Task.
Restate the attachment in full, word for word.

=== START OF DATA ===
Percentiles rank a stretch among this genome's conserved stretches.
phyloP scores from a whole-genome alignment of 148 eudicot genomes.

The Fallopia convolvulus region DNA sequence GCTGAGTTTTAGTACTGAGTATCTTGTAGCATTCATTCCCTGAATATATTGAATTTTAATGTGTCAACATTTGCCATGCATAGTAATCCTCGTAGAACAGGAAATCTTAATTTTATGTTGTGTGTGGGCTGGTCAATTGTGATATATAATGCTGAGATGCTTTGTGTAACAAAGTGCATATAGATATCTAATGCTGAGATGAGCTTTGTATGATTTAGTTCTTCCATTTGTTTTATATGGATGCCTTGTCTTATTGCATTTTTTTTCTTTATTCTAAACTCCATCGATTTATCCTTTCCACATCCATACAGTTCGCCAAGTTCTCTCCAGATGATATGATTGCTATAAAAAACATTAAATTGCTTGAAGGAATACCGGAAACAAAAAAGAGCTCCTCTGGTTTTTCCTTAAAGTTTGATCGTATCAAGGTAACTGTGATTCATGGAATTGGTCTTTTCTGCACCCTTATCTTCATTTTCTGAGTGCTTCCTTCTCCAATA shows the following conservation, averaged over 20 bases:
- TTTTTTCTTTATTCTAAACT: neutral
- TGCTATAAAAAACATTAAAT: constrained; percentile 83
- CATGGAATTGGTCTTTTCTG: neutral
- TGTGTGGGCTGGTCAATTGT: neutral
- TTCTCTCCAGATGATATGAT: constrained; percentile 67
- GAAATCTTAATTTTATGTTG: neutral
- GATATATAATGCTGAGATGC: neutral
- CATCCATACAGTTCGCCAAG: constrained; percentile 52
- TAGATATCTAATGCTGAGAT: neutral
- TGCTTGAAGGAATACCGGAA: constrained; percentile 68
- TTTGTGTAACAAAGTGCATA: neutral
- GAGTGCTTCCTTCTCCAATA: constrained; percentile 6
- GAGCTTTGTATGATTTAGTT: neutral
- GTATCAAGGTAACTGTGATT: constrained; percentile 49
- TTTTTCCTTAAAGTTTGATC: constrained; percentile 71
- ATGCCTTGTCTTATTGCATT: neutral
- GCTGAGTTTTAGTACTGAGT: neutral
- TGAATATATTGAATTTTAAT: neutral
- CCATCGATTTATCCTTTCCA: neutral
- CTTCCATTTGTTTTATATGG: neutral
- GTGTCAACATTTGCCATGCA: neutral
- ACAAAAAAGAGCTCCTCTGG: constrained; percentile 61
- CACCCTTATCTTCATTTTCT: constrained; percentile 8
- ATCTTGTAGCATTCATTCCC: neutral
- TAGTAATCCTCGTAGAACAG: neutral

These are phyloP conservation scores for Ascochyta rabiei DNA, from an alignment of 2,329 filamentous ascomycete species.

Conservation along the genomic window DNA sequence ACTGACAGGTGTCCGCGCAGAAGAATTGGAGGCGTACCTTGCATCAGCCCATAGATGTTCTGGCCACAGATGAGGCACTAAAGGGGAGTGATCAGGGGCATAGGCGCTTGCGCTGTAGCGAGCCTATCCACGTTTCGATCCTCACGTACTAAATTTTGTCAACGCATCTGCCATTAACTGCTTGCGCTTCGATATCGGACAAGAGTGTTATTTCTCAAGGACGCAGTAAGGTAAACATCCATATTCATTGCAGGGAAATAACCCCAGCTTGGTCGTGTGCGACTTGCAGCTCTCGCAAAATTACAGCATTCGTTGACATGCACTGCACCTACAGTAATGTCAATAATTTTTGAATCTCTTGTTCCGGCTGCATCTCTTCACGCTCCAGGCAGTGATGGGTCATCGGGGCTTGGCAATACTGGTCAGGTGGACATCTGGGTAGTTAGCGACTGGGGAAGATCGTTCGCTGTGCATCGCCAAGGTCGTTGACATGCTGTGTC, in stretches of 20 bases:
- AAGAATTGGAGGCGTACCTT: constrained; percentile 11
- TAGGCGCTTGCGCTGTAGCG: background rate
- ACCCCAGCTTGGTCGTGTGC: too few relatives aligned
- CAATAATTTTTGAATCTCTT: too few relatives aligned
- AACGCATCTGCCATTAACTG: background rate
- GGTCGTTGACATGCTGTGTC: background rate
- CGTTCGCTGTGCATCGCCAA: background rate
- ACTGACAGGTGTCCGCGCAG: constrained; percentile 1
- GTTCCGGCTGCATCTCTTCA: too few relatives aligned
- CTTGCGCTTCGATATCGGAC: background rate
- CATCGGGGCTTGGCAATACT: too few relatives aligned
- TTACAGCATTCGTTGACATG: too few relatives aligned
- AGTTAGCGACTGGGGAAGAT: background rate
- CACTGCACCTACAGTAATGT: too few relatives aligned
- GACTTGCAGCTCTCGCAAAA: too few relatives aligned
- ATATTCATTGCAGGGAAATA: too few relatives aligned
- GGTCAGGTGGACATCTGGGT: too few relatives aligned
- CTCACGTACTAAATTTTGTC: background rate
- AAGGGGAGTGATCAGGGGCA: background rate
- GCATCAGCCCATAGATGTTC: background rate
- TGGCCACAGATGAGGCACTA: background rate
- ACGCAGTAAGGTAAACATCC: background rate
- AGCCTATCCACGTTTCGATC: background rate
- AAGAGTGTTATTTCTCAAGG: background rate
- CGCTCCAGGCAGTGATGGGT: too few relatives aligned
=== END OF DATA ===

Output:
Percentiles rank a stretch among this genome's conserved stretches.
phyloP scores from a whole-genome alignment of 148 eudicot genomes.

The Fallopia convolvulus region DNA sequence GCTGAGTTTTAGTACTGAGTATCTTGTAGCATTCATTCCCTGAATATATTGAATTTTAATGTGTCAACATTTGCCATGCATAGTAATCCTCGTAGAACAGGAAATCTTAATTTTATGTTGTGTGTGGGCTGGTCAATTGTGATATATAATGCTGAGATGCTTTGTGTAACAAAGTGCATATAGATATCTAATGCTGAGATGAGCTTTGTATGATTTAGTTCTTCCATTTGTTTTATATGGATGCCTTGTCTTATTGCATTTTTTTTCTTTATTCTAAACTCCATCGATTTATCCTTTCCACATCCATACAGTTCGCCAAGTTCTCTCCAGATGATATGATTGCTATAAAAAACATTAAATTGCTTGAAGGAATACCGGAAACAAAAAAGAGCTCCTCTGGTTTTTCCTTAAAGTTTGATCGTATCAAGGTAACTGTGATTCATGGAATTGGTCTTTTCTGCACCCTTATCTTCATTTTCTGAGTGCTTCCTTCTCCAATA shows the following conservation, averaged over 20 bases:
- TTTTTTCTTTATTCTAAACT: neutral
- TGCTATAAAAAACATTAAAT: constrained; percentile 83
- CATGGAATTGGTCTTTTCTG: neutral
- TGTGTGGGCTGGTCAATTGT: neutral
- TTCTCTCCAGATGATATGAT: constrained; percentile 67
- GAAATCTTAATTTTATGTTG: neutral
- GATATATAATGCTGAGATGC: neutral
- CATCCATACAGTTCGCCAAG: constrained; percentile 52
- TAGATATCTAATGCTGAGAT: neutral
- TGCTTGAAGGAATACCGGAA: constrained; percentile 68
- TTTGTGTAACAAAGTGCATA: neutral
- GAGTGCTTCCTTCTCCAATA: constrained; percentile 6
- GAGCTTTGTATGATTTAGTT: neutral
- GTATCAAGGTAACTGTGATT: constrained; percentile 49
- TTTTTCCTTAAAGTTTGATC: constrained; percentile 71
- ATGCCTTGTCTTATTGCATT: neutral
- GCTGAGTTTTAGTACTGAGT: neutral
- TGAATATATTGAATTTTAAT: neutral
- CCATCGATTTATCCTTTCCA: neutral
- CTTCCATTTGTTTTATATGG: neutral
- GTGTCAACATTTGCCATGCA: neutral
- ACAAAAAAGAGCTCCTCTGG: constrained; percentile 61
- CACCCTTATCTTCATTTTCT: constrained; percentile 8
- ATCTTGTAGCATTCATTCCC: neutral
- TAGTAATCCTCGTAGAACAG: neutral

These are phyloP conservation scores for Ascochyta rabiei DNA, from an alignment of 2,329 filamentous ascomycete species.

Conservation along the genomic window DNA sequence ACTGACAGGTGTCCGCGCAGAAGAATTGGAGGCGTACCTTGCATCAGCCCATAGATGTTCTGGCCACAGATGAGGCACTAAAGGGGAGTGATCAGGGGCATAGGCGCTTGCGCTGTAGCGAGCCTATCCACGTTTCGATCCTCACGTACTAAATTTTGTCAACGCATCTGCCATTAACTGCTTGCGCTTCGATATCGGACAAGAGTGTTATTTCTCAAGGACGCAGTAAGGTAAACATCCATATTCATTGCAGGGAAATAACCCCAGCTTGGTCGTGTGCGACTTGCAGCTCTCGCAAAATTACAGCATTCGTTGACATGCACTGCACCTACAGTAATGTCAATAATTTTTGAATCTCTTGTTCCGGCTGCATCTCTTCACGCTCCAGGCAGTGATGGGTCATCGGGGCTTGGCAATACTGGTCAGGTGGACATCTGGGTAGTTAGCGACTGGGGAAGATCGTTCGCTGTGCATCGCCAAGGTCGTTGACATGCTGTGTC, in stretches of 20 bases:
- AAGAATTGGAGGCGTACCTT: constrained; percentile 11
- TAGGCGCTTGCGCTGTAGCG: background rate
- ACCCCAGCTTGGTCGTGTGC: too few relatives aligned
- CAATAATTTTTGAATCTCTT: too few relatives aligned
- AACGCATCTGCCATTAACTG: background rate
- GGTCGTTGACATGCTGTGTC: background rate
- CGTTCGCTGTGCATCGCCAA: background rate
- ACTGACAGGTGTCCGCGCAG: constrained; percentile 1
- GTTCCGGCTGCATCTCTTCA: too few relatives aligned
- CTTGCGCTTCGATATCGGAC: background rate
- CATCGGGGCTTGGCAATACT: too few relatives aligned
- TTACAGCATTCGTTGACATG: too few relatives aligned
- AGTTAGCGACTGGGGAAGAT: background rate
- CACTGCACCTACAGTAATGT: too few relatives aligned
- GACTTGCAGCTCTCGCAAAA: too few relatives aligned
- ATATTCATTGCAGGGAAATA: too few relatives aligned
- GGTCAGGTGGACATCTGGGT: too few relatives aligned
- CTCACGTACTAAATTTTGTC: background rate
- AAGGGGAGTGATCAGGGGCA: background rate
- GCATCAGCCCATAGATGTTC: background rate
- TGGCCACAGATGAGGCACTA: background rate
- ACGCAGTAAGGTAAACATCC: background rate
- AGCCTATCCACGTTTCGATC: background rate
- AAGAGTGTTATTTCTCAAGG: background rate
- CGCTCCAGGCAGTGATGGGT: too few relatives aligned